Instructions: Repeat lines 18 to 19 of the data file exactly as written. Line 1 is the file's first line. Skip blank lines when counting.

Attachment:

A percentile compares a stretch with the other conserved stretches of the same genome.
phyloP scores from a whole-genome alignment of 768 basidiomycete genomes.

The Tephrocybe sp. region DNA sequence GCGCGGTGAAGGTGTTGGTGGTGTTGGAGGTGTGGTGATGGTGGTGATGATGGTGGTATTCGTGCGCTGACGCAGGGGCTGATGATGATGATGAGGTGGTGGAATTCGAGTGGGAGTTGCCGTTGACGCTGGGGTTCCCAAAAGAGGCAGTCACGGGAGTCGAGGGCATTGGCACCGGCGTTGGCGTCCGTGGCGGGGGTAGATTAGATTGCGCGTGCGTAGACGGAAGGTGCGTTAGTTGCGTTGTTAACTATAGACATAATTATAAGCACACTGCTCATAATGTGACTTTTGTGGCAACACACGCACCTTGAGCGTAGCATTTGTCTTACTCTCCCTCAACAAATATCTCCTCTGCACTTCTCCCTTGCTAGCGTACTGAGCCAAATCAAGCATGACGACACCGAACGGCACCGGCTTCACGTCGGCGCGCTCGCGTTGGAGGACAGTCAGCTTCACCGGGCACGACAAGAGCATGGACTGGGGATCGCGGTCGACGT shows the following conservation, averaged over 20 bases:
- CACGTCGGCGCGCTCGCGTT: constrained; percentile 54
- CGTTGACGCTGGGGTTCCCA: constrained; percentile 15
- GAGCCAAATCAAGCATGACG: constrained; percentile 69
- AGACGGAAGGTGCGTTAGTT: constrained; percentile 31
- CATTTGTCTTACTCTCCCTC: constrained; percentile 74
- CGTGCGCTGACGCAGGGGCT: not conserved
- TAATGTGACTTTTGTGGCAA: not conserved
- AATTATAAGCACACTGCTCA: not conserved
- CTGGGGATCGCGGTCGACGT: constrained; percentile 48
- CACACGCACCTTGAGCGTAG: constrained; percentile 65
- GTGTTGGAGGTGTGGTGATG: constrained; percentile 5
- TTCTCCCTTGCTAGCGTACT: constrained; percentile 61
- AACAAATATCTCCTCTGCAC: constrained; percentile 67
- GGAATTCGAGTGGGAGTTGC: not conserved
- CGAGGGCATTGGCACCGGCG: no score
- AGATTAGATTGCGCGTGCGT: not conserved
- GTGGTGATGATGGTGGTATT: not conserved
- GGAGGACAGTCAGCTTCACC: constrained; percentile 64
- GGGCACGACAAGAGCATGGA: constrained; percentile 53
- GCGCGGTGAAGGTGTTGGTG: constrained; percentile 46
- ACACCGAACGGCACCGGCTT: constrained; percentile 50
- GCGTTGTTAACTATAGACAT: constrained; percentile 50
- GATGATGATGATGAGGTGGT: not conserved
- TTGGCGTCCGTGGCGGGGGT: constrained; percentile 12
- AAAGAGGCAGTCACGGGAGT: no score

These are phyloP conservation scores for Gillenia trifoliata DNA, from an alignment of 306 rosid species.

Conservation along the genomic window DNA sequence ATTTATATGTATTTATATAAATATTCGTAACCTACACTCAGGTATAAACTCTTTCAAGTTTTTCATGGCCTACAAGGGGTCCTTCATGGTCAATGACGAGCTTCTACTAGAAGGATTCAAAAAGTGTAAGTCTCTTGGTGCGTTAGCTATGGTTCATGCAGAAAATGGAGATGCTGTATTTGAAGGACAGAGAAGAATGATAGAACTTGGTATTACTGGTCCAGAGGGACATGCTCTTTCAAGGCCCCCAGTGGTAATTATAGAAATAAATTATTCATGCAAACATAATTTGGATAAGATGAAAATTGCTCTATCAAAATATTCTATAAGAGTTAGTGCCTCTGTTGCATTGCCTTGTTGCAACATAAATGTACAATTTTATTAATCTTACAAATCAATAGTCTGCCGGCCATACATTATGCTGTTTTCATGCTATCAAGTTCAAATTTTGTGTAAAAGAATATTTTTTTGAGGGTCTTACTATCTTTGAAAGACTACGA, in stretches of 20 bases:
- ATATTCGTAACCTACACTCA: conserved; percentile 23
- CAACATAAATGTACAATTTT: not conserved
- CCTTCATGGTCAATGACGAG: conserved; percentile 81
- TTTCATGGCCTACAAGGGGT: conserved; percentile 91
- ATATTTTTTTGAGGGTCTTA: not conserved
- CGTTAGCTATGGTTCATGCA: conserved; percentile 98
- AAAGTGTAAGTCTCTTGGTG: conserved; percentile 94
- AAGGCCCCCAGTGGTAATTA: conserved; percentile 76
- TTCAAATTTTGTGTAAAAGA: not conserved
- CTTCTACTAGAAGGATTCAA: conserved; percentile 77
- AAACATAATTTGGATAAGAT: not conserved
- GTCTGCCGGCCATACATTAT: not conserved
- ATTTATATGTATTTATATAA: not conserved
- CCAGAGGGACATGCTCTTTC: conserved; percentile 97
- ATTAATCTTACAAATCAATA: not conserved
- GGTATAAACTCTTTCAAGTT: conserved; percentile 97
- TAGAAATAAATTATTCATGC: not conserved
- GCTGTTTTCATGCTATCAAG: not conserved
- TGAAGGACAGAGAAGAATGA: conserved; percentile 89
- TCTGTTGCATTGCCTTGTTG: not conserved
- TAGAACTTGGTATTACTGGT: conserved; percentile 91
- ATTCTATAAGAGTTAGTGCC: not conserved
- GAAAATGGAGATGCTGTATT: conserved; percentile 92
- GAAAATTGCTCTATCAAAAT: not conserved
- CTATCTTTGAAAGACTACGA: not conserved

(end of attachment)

- CGAGGGCATTGGCACCGGCG: no score
- AGATTAGATTGCGCGTGCGT: not conserved